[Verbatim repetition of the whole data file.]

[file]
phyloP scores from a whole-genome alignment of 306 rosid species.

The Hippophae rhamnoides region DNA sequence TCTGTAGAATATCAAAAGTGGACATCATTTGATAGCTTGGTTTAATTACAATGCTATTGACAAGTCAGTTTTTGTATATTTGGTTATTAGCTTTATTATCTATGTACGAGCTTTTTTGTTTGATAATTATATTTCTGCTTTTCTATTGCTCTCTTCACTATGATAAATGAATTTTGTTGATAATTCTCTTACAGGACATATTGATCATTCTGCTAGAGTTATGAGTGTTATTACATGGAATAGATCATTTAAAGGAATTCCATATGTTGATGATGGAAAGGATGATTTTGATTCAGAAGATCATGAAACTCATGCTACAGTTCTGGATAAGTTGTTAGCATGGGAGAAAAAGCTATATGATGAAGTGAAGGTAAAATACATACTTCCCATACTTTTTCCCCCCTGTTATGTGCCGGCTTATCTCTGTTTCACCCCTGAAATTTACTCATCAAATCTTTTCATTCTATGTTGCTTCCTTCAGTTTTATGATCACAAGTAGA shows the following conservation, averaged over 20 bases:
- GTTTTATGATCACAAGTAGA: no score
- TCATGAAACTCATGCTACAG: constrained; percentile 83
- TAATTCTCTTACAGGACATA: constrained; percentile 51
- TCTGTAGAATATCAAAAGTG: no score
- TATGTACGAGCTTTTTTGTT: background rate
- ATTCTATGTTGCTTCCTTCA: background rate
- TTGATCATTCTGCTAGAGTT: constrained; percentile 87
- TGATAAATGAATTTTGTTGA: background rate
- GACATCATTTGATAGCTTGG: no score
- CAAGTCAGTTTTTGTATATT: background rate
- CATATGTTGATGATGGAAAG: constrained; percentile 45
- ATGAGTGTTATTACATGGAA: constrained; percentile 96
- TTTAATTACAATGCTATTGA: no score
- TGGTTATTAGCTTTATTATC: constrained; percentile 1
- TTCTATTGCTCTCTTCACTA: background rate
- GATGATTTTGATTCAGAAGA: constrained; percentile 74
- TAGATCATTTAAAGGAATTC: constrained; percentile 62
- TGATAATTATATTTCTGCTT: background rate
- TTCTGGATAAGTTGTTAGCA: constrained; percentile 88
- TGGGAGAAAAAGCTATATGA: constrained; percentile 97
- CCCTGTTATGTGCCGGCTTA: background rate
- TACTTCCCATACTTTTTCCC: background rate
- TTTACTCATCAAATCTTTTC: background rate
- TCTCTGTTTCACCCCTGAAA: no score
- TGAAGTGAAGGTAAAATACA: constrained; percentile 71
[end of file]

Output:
phyloP scores from a whole-genome alignment of 306 rosid species.

The Hippophae rhamnoides region DNA sequence TCTGTAGAATATCAAAAGTGGACATCATTTGATAGCTTGGTTTAATTACAATGCTATTGACAAGTCAGTTTTTGTATATTTGGTTATTAGCTTTATTATCTATGTACGAGCTTTTTTGTTTGATAATTATATTTCTGCTTTTCTATTGCTCTCTTCACTATGATAAATGAATTTTGTTGATAATTCTCTTACAGGACATATTGATCATTCTGCTAGAGTTATGAGTGTTATTACATGGAATAGATCATTTAAAGGAATTCCATATGTTGATGATGGAAAGGATGATTTTGATTCAGAAGATCATGAAACTCATGCTACAGTTCTGGATAAGTTGTTAGCATGGGAGAAAAAGCTATATGATGAAGTGAAGGTAAAATACATACTTCCCATACTTTTTCCCCCCTGTTATGTGCCGGCTTATCTCTGTTTCACCCCTGAAATTTACTCATCAAATCTTTTCATTCTATGTTGCTTCCTTCAGTTTTATGATCACAAGTAGA shows the following conservation, averaged over 20 bases:
- GTTTTATGATCACAAGTAGA: no score
- TCATGAAACTCATGCTACAG: constrained; percentile 83
- TAATTCTCTTACAGGACATA: constrained; percentile 51
- TCTGTAGAATATCAAAAGTG: no score
- TATGTACGAGCTTTTTTGTT: background rate
- ATTCTATGTTGCTTCCTTCA: background rate
- TTGATCATTCTGCTAGAGTT: constrained; percentile 87
- TGATAAATGAATTTTGTTGA: background rate
- GACATCATTTGATAGCTTGG: no score
- CAAGTCAGTTTTTGTATATT: background rate
- CATATGTTGATGATGGAAAG: constrained; percentile 45
- ATGAGTGTTATTACATGGAA: constrained; percentile 96
- TTTAATTACAATGCTATTGA: no score
- TGGTTATTAGCTTTATTATC: constrained; percentile 1
- TTCTATTGCTCTCTTCACTA: background rate
- GATGATTTTGATTCAGAAGA: constrained; percentile 74
- TAGATCATTTAAAGGAATTC: constrained; percentile 62
- TGATAATTATATTTCTGCTT: background rate
- TTCTGGATAAGTTGTTAGCA: constrained; percentile 88
- TGGGAGAAAAAGCTATATGA: constrained; percentile 97
- CCCTGTTATGTGCCGGCTTA: background rate
- TACTTCCCATACTTTTTCCC: background rate
- TTTACTCATCAAATCTTTTC: background rate
- TCTCTGTTTCACCCCTGAAA: no score
- TGAAGTGAAGGTAAAATACA: constrained; percentile 71